Kippreport gets the scoop from Neelesh Bhatnagar, CEO of Emax, and Nadeem Khanzadah, head of omnichannel retail at Jumbo GroupSeptember 2, 2015 5:24
YouTube says enough is enough; clean up your act!
Angry, grammatically challenged and avid YouTube users who love writing provocative comments may be hitting a brick wall with this announcement
July 26, 2012 11:32 by Muhammad Aldalou
Left, right and center are constant media reports reminding us of the phenomenon that is social media; as well as its ability to spread through ‘netizens’ of the world, to different continents, in different languages and carrying different accomplishments. While some may make use of its speedy nature to find out Kim Kardashian’s latest scandal or perfume release, others find use in it to topple down unwanted governments and bring freedom into their living rooms.
Not to serve as the Devil’s Advocate, but a magnet has two poles and so does social media. It serves as a blessing and a curse, like intelligence, good looks or success. This may come as no surprise but YouTube represents the Internet’s dominance of streaming media. YouTube says that roughly 60 hours of new videos are uploaded to the site every minute, well over 800 million users every month and is the third most visited website after Google and Facebook.
But, just like with any platform or entity of that enormity, trouble can be brewed. And just like any avid ‘YouTuber’ would tell you; it’s an accomplishment to find a video without negative comments, criticism, blasphemy, profanity, inappropriate discussions and every other slurred use of a language; and I’ve only noticed ones in English!
That brings us to the present, where YouTube (which is a subsidiary of Google since 2006, bought for $1.6 billion) is pushing its users to use their real names and identities when posting comments or uploading videos on the website. Through the miracle of linking Google+ accounts they have displayed how users would normally look (JoeySam87 – Picture of a cat) and how they will appear (Joey Samson – Real Picture). According to YouTube’s blog, the policy change, first instituted on June 29, now allows users the option of using their Google+ profile, or their real name.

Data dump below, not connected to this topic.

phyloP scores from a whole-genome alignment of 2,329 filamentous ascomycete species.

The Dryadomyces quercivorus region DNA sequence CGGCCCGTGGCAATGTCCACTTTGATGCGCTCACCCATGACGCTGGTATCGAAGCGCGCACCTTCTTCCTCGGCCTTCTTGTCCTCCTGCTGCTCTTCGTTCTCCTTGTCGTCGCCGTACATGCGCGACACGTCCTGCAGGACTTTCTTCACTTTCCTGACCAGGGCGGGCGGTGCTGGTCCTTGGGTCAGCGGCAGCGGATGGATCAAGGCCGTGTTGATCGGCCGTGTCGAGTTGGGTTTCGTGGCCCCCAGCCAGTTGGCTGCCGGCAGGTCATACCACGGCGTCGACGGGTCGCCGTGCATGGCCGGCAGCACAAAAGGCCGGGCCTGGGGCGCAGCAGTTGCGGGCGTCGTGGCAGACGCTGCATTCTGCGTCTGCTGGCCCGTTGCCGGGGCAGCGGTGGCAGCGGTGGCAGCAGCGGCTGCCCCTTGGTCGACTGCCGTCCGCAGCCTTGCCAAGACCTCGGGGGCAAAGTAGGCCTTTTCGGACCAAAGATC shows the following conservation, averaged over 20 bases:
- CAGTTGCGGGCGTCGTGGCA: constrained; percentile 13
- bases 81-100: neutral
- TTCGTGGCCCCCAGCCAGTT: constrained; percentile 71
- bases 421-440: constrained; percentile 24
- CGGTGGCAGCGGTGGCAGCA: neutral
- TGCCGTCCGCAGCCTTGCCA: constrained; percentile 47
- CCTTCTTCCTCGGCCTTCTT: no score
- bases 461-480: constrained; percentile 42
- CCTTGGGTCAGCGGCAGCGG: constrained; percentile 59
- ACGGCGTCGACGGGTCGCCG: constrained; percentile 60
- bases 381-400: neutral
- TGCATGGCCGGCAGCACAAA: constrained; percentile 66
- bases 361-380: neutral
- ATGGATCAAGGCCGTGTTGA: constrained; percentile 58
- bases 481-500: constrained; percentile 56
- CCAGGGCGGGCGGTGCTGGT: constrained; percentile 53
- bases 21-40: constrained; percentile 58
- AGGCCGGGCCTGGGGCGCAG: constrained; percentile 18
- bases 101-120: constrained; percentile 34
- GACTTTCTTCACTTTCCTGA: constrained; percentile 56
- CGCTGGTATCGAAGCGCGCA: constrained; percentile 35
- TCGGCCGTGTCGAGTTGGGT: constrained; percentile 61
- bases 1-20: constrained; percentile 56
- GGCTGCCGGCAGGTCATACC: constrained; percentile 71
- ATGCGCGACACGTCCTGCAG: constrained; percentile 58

The announcement stirred mixed reactions and anticipation of possibly more future changes, but YouTube officials have declined to comment at this very moment. Many grammatically-challenged and angry users may feel frustrated at this new campaign (what else is new?) but the fact of the matter is; it’s a business and Google is surely going to put its clients first. This is just the first step in the process of cleaning out the gutters of YouTube anonymity. The man has spoken? Well, who started it?
Established companies, creative artists, designers, celebrities and advertisers will have a much better image of the website if it is a bit more well managed and offence-free. How a platform of that size will begin to embark on such a process is beyond imagination but if there is a will there is a way, oh and a pop up box.
When a YouTube user now tries to comment on a video, a box pops up asking that person to start using their “full name” at the video sharing site. The “full name” is taken from the person’s Google+ account.
After the box appears, you still have the option to refuse, but if you do that another box will pop up asking you to justify that decision. Oh yes, Big Brother, my eyes never sleep.
Below are the choices offered:
My channel is for show or character
My channel is for a music artist of group
My channel is for a product, business or organization
My channel is well-known for other reasons
My channel is for personal use, but I cannot use my real name
I’m not sure, I’ll decide later
I think for now, let’s all decide later whether this plan would work, but Kipp for one wouldn’t mind seeing a clean comment section once in a while. Whether you view this move as Google’s latest method of stripping us of anonymity or a genuine business strategy is irrelevant because change is coming. But, is it the change we hope for or the change we hoped would never come?